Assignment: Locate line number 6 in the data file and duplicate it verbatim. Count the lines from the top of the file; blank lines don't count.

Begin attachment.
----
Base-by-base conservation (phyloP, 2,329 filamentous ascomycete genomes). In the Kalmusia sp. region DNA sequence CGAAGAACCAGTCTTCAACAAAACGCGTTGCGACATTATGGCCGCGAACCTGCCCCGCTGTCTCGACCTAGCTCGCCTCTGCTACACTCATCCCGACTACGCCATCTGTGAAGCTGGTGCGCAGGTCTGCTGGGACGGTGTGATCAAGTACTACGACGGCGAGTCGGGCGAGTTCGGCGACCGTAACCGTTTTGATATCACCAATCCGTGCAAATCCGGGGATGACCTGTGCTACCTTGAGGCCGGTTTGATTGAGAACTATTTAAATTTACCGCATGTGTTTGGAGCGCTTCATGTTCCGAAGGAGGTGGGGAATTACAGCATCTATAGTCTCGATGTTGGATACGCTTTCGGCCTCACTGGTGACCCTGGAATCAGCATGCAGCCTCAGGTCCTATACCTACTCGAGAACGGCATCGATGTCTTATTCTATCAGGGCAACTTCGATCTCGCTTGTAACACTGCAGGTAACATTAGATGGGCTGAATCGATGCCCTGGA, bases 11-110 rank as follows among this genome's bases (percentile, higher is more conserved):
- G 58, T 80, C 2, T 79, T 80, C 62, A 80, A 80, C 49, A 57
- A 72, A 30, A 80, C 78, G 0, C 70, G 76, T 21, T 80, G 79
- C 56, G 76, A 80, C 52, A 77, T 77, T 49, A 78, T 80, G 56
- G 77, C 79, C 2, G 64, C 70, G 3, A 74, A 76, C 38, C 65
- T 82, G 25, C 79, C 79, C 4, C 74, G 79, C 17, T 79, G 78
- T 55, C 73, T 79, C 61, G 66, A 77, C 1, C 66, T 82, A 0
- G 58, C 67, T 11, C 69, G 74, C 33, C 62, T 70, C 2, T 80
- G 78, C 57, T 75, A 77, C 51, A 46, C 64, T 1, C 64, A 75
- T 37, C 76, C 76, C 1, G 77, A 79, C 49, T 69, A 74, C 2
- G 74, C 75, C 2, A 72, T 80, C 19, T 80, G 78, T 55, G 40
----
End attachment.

- T 82, G 25, C 79, C 79, C 4, C 74, G 79, C 17, T 79, G 78